Clean DNA: How Genomics Can Reduce Emissions and Drive Economic Growth for Canada
The climate crisis demands innovation and new strategies. Scientists are finding potential solutions from an unexpected place: biology. The mapping of the human genome led to breakthroughs in medicine, but gene mapping can apply to many other fields, including agriculture, food, resource extraction and manufacturing.
It’s now possible to harness natural micro-organisms such as bacteria, yeast and micro-algae to manufacture many of the world’s physical materials, potentially with improved performance and fewer emissions. Bacteria is engineered to make proteins. Meat and fish cells are cultivated for burgers, nuggets or sushi. Sugar-based substances can replace petroleum in nylon. Researchers are developing ways to use microbes to devour toxins and bacteria to consume methane.
A recent McKinsey Global Institute report found that 60 percent of physical inputs to the global economy could, in principle, be produced biologically — with an economic value of at least U.S. $2 trillion between 2030 and 2040. This would represent a turn toward more biology-based processes, away from petroleum-based synthetic chemistry, says Bettina Hamelin, president and CEO of Ontario Genomics.
Hamelin notes that nature has made chemicals and proteins for billions of years. Science can reproduce those processes to make products we want and need. “We are building on what is happening in nature,” she says. “Biology, and biotechnology, is the only way toward a sustainable and prosperous future.”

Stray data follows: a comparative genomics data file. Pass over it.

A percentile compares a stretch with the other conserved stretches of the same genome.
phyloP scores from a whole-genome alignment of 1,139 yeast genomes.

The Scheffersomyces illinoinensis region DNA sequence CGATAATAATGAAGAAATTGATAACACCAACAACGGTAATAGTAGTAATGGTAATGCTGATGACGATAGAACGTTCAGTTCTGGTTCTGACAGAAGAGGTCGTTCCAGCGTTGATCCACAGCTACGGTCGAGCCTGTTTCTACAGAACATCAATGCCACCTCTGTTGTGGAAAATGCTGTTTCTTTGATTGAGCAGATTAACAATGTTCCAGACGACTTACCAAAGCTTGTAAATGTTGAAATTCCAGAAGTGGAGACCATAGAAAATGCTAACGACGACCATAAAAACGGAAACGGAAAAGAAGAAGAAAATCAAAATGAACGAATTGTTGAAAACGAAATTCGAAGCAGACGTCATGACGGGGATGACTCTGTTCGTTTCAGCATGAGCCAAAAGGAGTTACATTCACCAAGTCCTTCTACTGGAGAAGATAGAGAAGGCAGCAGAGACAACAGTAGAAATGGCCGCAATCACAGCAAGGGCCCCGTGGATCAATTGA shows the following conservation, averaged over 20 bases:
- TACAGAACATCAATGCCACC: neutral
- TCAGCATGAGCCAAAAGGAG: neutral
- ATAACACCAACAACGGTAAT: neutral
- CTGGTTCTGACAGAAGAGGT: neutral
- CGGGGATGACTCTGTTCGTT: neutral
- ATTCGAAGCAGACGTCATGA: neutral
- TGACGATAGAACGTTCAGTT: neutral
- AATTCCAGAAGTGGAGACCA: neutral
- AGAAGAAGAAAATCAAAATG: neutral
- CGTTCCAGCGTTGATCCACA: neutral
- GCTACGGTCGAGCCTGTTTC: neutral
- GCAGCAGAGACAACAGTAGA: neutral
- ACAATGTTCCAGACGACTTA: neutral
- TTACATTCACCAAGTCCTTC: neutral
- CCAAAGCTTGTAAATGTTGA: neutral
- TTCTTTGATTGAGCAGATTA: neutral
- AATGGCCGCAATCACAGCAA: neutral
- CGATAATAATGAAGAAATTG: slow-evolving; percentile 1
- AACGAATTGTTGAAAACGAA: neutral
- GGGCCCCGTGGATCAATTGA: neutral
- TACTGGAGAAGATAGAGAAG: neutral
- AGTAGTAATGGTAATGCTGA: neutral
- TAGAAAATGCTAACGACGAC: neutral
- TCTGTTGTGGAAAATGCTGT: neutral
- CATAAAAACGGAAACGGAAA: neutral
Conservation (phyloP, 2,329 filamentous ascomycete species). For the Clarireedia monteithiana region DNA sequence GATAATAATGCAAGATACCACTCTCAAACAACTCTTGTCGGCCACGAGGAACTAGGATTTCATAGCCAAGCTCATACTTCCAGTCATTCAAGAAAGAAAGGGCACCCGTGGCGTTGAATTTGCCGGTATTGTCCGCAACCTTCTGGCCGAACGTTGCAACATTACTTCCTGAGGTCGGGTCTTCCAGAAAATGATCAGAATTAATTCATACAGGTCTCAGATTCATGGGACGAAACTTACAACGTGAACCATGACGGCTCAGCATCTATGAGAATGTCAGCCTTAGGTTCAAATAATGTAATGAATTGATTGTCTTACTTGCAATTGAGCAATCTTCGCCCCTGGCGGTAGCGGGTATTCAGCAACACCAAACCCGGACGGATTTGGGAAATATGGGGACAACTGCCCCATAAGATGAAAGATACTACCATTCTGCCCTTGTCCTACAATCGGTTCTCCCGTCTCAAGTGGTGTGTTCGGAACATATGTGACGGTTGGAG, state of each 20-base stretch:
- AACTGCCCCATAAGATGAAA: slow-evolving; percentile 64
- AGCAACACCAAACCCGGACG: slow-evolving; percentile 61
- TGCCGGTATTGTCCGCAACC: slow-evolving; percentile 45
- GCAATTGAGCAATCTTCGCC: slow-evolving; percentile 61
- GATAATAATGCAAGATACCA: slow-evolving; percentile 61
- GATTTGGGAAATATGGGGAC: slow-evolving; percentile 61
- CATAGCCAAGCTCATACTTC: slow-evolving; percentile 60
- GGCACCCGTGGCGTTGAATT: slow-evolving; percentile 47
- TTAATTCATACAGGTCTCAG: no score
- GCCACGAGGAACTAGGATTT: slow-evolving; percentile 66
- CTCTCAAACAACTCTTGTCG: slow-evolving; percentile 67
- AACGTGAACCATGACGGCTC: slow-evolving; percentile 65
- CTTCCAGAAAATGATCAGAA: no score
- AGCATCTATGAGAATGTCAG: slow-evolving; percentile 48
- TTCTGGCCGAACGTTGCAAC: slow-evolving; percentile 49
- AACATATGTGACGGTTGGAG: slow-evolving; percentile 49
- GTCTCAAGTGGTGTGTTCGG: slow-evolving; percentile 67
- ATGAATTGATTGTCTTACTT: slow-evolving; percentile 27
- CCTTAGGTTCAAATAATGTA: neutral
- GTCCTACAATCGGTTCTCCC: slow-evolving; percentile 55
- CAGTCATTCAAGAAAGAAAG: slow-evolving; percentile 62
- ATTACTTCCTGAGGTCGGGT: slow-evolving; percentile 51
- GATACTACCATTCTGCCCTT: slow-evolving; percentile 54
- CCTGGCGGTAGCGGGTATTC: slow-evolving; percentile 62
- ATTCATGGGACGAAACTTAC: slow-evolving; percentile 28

Canada is a world leader in genomics, engineering, chemistry, mathematics, big data, AI and biotechnology. We have all the ingredients for a successful industry, but we risk falling behind other jurisdictions that benefit from significant public and private investment in the sector.
Moving swiftly to a low-carbon society will require enormous effort by governments, businesses and individuals. That should include measures that allow Canadian startups in genomics and biological engineering to scale up their technologies, from public-private partnerships and talent development, to community engagement and building product trust.
The first burger based on cultivated beef cells was developed.
U.S.-based Impossible Foods raised the stakes by developing engineered soy leghemoglobin and adding it to its plant-based burgers, dramatically improving flavour.
Singapore became the first country to approve cultivated meat for human consumption, a cell-based chicken developed by Israel-based Future Meat Technologies.
- Author: Anita Elash | Freelance writer
- Data and analytics: Nigel Biggar, Sana Maqbool
- Editor: Guy Nicholson
- Research associate: Heather O’Brien